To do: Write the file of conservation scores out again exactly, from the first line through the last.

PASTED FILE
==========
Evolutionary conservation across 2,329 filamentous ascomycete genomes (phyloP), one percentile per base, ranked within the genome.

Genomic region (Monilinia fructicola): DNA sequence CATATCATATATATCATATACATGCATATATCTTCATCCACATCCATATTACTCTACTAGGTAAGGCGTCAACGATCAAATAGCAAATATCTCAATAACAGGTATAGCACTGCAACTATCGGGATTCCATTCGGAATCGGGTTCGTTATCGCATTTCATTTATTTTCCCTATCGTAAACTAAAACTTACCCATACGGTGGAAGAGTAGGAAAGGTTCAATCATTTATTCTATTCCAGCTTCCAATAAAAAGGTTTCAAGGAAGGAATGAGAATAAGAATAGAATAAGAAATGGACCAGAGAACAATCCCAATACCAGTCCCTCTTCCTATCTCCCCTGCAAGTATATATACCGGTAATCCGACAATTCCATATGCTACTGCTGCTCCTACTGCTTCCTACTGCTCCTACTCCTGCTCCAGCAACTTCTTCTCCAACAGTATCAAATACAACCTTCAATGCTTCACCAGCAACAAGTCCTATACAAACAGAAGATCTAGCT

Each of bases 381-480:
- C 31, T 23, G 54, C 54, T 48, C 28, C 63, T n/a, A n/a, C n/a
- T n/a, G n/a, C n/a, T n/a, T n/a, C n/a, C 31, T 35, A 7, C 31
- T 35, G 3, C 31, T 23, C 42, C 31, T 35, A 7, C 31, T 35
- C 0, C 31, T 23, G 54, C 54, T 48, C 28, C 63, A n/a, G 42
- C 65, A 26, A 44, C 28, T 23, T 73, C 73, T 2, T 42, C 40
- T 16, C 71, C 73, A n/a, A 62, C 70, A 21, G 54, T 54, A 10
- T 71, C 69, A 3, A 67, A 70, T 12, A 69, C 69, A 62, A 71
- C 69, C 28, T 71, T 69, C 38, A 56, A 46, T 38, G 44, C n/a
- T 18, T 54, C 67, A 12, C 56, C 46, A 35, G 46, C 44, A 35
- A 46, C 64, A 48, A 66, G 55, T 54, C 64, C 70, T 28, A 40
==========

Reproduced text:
Evolutionary conservation across 2,329 filamentous ascomycete genomes (phyloP), one percentile per base, ranked within the genome.

Genomic region (Monilinia fructicola): DNA sequence CATATCATATATATCATATACATGCATATATCTTCATCCACATCCATATTACTCTACTAGGTAAGGCGTCAACGATCAAATAGCAAATATCTCAATAACAGGTATAGCACTGCAACTATCGGGATTCCATTCGGAATCGGGTTCGTTATCGCATTTCATTTATTTTCCCTATCGTAAACTAAAACTTACCCATACGGTGGAAGAGTAGGAAAGGTTCAATCATTTATTCTATTCCAGCTTCCAATAAAAAGGTTTCAAGGAAGGAATGAGAATAAGAATAGAATAAGAAATGGACCAGAGAACAATCCCAATACCAGTCCCTCTTCCTATCTCCCCTGCAAGTATATATACCGGTAATCCGACAATTCCATATGCTACTGCTGCTCCTACTGCTTCCTACTGCTCCTACTCCTGCTCCAGCAACTTCTTCTCCAACAGTATCAAATACAACCTTCAATGCTTCACCAGCAACAAGTCCTATACAAACAGAAGATCTAGCT

Each of bases 381-480:
- C 31, T 23, G 54, C 54, T 48, C 28, C 63, T n/a, A n/a, C n/a
- T n/a, G n/a, C n/a, T n/a, T n/a, C n/a, C 31, T 35, A 7, C 31
- T 35, G 3, C 31, T 23, C 42, C 31, T 35, A 7, C 31, T 35
- C 0, C 31, T 23, G 54, C 54, T 48, C 28, C 63, A n/a, G 42
- C 65, A 26, A 44, C 28, T 23, T 73, C 73, T 2, T 42, C 40
- T 16, C 71, C 73, A n/a, A 62, C 70, A 21, G 54, T 54, A 10
- T 71, C 69, A 3, A 67, A 70, T 12, A 69, C 69, A 62, A 71
- C 69, C 28, T 71, T 69, C 38, A 56, A 46, T 38, G 44, C n/a
- T 18, T 54, C 67, A 12, C 56, C 46, A 35, G 46, C 44, A 35
- A 46, C 64, A 48, A 66, G 55, T 54, C 64, C 70, T 28, A 40